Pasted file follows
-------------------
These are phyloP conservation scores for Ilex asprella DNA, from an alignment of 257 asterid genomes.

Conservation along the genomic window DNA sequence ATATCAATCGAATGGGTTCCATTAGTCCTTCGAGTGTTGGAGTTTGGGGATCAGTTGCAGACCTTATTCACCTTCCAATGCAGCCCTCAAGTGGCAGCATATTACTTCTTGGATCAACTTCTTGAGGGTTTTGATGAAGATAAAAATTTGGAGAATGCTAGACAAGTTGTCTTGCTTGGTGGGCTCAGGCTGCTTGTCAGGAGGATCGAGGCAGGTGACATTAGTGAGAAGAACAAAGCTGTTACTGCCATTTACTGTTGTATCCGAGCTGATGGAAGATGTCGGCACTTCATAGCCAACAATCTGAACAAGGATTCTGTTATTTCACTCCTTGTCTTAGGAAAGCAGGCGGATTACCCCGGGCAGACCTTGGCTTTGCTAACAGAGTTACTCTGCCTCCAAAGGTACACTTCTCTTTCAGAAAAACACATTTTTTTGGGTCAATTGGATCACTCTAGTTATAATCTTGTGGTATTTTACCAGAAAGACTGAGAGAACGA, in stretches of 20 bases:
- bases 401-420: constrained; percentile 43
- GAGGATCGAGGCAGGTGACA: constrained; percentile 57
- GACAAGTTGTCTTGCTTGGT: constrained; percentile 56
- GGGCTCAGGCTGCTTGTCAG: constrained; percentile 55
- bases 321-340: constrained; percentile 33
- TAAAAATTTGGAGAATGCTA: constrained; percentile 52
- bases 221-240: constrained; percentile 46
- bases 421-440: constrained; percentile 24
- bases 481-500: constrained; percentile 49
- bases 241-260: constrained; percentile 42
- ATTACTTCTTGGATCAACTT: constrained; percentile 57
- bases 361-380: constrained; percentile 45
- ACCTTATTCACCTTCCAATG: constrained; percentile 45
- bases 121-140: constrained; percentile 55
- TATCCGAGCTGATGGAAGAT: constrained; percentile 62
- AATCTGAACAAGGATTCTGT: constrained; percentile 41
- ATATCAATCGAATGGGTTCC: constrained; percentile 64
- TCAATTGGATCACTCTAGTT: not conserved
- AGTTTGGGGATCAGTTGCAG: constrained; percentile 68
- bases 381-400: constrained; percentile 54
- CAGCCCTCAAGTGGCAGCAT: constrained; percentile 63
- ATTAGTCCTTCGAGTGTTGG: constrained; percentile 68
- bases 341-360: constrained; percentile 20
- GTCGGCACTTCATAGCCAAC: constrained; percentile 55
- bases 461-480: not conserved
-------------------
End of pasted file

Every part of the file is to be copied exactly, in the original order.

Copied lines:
These are phyloP conservation scores for Ilex asprella DNA, from an alignment of 257 asterid genomes.

Conservation along the genomic window DNA sequence ATATCAATCGAATGGGTTCCATTAGTCCTTCGAGTGTTGGAGTTTGGGGATCAGTTGCAGACCTTATTCACCTTCCAATGCAGCCCTCAAGTGGCAGCATATTACTTCTTGGATCAACTTCTTGAGGGTTTTGATGAAGATAAAAATTTGGAGAATGCTAGACAAGTTGTCTTGCTTGGTGGGCTCAGGCTGCTTGTCAGGAGGATCGAGGCAGGTGACATTAGTGAGAAGAACAAAGCTGTTACTGCCATTTACTGTTGTATCCGAGCTGATGGAAGATGTCGGCACTTCATAGCCAACAATCTGAACAAGGATTCTGTTATTTCACTCCTTGTCTTAGGAAAGCAGGCGGATTACCCCGGGCAGACCTTGGCTTTGCTAACAGAGTTACTCTGCCTCCAAAGGTACACTTCTCTTTCAGAAAAACACATTTTTTTGGGTCAATTGGATCACTCTAGTTATAATCTTGTGGTATTTTACCAGAAAGACTGAGAGAACGA, in stretches of 20 bases:
- bases 401-420: constrained; percentile 43
- GAGGATCGAGGCAGGTGACA: constrained; percentile 57
- GACAAGTTGTCTTGCTTGGT: constrained; percentile 56
- GGGCTCAGGCTGCTTGTCAG: constrained; percentile 55
- bases 321-340: constrained; percentile 33
- TAAAAATTTGGAGAATGCTA: constrained; percentile 52
- bases 221-240: constrained; percentile 46
- bases 421-440: constrained; percentile 24
- bases 481-500: constrained; percentile 49
- bases 241-260: constrained; percentile 42
- ATTACTTCTTGGATCAACTT: constrained; percentile 57
- bases 361-380: constrained; percentile 45
- ACCTTATTCACCTTCCAATG: constrained; percentile 45
- bases 121-140: constrained; percentile 55
- TATCCGAGCTGATGGAAGAT: constrained; percentile 62
- AATCTGAACAAGGATTCTGT: constrained; percentile 41
- ATATCAATCGAATGGGTTCC: constrained; percentile 64
- TCAATTGGATCACTCTAGTT: not conserved
- AGTTTGGGGATCAGTTGCAG: constrained; percentile 68
- bases 381-400: constrained; percentile 54
- CAGCCCTCAAGTGGCAGCAT: constrained; percentile 63
- ATTAGTCCTTCGAGTGTTGG: constrained; percentile 68
- bases 341-360: constrained; percentile 20
- GTCGGCACTTCATAGCCAAC: constrained; percentile 55
- bases 461-480: not conserved